After a period of relatively low activity over the first half of the year, analysts at Moody’s believe that some alternative capital investors could return to the market based on a combination of hardening prices, low interest rates, and growing clarity on COVID claims.
Speaking at a briefing alongside the release of Moody’s Global Reinsurance Outlook report, Associate Managing Director for EMEA Insurance Antonello Aquino explained that alternative capital will always depend on the broader interest rates dynamic.
“We’ve always said when interest rates are low, clearly there is more capital looking for higher investments,” he said. “Over the last six months we have seen interest rates coming down, and I think our expectation is that that will continue for the foreseeable future.”
“While there has been a drawback in alternative capital and some investors have had their fingers burned, as interest rates stay low you may see a return of some of this capital,” he added.
Aquino’s comments came as Moody’s changed its outlook on the global reinsurance sector to negative from stable, largely due to coronavirus-related losses and other catastrophe events in 2020.
Negative factors were offset to some degree by improvements in reinsurance pricing, helped by the reduction of capacity in the alternative capital market, although the rating agency maintains that pricing is still insufficient relative to risk.
But these improvements in pricing could prompt some investors to return to the market and gauge demand at the January renewals, even after poor performances in 2017 and 2018.
“The broader capital markets have been challenging earlier in the year,” said Vice President James Eck. “It seems like they’re calming down a little bit, or at least the downside is calming down.”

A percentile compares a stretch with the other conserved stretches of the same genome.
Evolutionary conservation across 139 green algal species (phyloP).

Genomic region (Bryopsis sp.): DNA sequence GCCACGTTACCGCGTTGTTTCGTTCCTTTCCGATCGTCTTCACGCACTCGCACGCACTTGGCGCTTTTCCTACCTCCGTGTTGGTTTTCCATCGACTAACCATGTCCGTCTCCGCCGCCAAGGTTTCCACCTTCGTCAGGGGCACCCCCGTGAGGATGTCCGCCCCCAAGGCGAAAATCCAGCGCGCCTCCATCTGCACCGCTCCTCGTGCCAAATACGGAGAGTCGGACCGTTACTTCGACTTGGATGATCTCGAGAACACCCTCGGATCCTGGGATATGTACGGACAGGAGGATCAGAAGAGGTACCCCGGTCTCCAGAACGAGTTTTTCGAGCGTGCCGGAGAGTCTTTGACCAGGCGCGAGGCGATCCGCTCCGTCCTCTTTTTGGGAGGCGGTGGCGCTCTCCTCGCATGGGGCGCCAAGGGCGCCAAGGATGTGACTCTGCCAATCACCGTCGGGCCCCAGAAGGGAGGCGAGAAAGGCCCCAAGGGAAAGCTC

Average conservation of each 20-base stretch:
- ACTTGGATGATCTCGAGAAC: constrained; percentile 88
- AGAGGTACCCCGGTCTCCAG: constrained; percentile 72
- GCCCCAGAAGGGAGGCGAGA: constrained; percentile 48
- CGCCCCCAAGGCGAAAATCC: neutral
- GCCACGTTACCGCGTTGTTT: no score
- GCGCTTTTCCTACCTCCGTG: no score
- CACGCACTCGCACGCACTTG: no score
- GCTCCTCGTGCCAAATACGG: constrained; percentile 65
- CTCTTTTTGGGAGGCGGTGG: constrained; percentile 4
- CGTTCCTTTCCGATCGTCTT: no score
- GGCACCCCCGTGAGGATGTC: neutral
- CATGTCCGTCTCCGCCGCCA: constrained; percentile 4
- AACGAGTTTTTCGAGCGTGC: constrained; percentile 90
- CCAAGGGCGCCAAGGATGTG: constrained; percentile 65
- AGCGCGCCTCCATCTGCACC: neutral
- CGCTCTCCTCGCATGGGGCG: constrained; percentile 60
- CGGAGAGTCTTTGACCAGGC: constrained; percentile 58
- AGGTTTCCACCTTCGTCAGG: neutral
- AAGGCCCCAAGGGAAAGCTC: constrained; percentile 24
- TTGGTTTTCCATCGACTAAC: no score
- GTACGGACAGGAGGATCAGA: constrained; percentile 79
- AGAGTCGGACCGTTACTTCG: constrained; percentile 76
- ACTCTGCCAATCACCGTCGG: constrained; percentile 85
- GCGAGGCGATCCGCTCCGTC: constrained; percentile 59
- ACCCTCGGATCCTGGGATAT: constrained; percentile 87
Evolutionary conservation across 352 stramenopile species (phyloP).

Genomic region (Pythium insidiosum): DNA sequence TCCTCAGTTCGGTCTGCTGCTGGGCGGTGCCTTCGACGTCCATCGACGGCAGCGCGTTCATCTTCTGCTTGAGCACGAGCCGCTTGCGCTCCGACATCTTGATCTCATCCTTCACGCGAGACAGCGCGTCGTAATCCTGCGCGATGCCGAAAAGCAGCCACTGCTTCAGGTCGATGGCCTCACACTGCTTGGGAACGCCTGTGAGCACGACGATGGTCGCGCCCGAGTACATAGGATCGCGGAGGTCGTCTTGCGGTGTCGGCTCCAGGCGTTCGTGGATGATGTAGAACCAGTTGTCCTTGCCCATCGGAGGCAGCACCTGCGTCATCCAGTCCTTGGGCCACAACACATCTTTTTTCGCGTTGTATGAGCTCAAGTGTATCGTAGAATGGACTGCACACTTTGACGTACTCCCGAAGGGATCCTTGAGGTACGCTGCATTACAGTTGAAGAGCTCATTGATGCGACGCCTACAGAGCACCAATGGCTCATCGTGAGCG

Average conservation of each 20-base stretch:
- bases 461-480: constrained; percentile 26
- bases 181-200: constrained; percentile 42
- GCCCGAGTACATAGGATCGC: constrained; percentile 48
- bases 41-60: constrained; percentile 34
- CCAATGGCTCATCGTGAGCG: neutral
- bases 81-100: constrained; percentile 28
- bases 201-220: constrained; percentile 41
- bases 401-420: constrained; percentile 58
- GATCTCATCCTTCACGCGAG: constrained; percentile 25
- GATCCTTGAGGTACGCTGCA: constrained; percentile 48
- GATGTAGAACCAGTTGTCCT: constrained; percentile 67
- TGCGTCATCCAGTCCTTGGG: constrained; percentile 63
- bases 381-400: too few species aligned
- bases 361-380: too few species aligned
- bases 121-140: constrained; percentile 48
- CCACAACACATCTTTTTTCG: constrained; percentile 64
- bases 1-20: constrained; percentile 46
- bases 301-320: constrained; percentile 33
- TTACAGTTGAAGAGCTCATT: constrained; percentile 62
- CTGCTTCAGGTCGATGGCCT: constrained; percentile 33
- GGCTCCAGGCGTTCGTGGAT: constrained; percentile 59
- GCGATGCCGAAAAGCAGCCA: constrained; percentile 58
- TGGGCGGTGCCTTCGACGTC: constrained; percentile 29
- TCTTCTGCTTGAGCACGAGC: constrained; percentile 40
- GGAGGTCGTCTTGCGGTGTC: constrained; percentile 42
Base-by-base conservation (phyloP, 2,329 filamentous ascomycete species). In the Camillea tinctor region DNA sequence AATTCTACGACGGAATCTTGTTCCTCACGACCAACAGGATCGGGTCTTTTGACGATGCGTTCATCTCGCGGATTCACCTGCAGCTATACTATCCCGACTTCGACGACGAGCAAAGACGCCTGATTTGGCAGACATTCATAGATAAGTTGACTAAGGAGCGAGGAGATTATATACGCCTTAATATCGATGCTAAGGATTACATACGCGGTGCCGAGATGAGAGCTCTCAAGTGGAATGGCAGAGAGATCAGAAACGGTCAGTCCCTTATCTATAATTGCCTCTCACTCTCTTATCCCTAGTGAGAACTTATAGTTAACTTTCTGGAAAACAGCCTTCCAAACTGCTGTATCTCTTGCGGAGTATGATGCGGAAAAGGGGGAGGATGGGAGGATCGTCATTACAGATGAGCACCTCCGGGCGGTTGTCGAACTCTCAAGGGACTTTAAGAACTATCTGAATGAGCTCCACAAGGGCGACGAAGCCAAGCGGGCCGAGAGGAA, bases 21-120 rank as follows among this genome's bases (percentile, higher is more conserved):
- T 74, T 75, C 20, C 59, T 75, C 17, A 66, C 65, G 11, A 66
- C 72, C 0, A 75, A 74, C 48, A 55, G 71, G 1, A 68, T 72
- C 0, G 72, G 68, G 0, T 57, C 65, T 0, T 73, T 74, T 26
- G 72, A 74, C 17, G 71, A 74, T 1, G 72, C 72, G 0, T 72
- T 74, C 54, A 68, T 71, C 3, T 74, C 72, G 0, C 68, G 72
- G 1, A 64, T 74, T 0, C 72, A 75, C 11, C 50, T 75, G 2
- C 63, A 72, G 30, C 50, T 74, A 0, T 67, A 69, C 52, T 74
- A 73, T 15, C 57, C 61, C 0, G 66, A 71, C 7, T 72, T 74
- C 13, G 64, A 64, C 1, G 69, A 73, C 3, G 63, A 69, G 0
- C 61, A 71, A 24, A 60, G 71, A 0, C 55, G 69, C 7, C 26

“Interest rates are low,” he added, “so it may end up being that the pricing looks pretty attractive relative to other spread instruments in the market over the next several months.”
Eck also noted that the market has experienced a difficult capital raising environment over the last few years, with some funds winding down and being put into run-off.
“There’s been somewhat of an investor flight to quality that benefits the larger, more established fund managers,” he remarked.
“And that includes a number of the reinsurers that have third party capital platforms. Some of them have been beneficiaries from this shakeout in the alternative capital market over the past couple of years.”
Moody’s believes this trend has led to stricter underwriting standards and a focus on risk-adjusted returns and volatility around modelled results, which should help the alternative reinsurance capital market to grow from a healthier position in the long term.
Overall, analysts consider reinsurers with affiliated sidecar vehicles to be in a stronger position right now, compared to those that have to go out to third parties or the alternative capital markets to buy, where prices are much higher.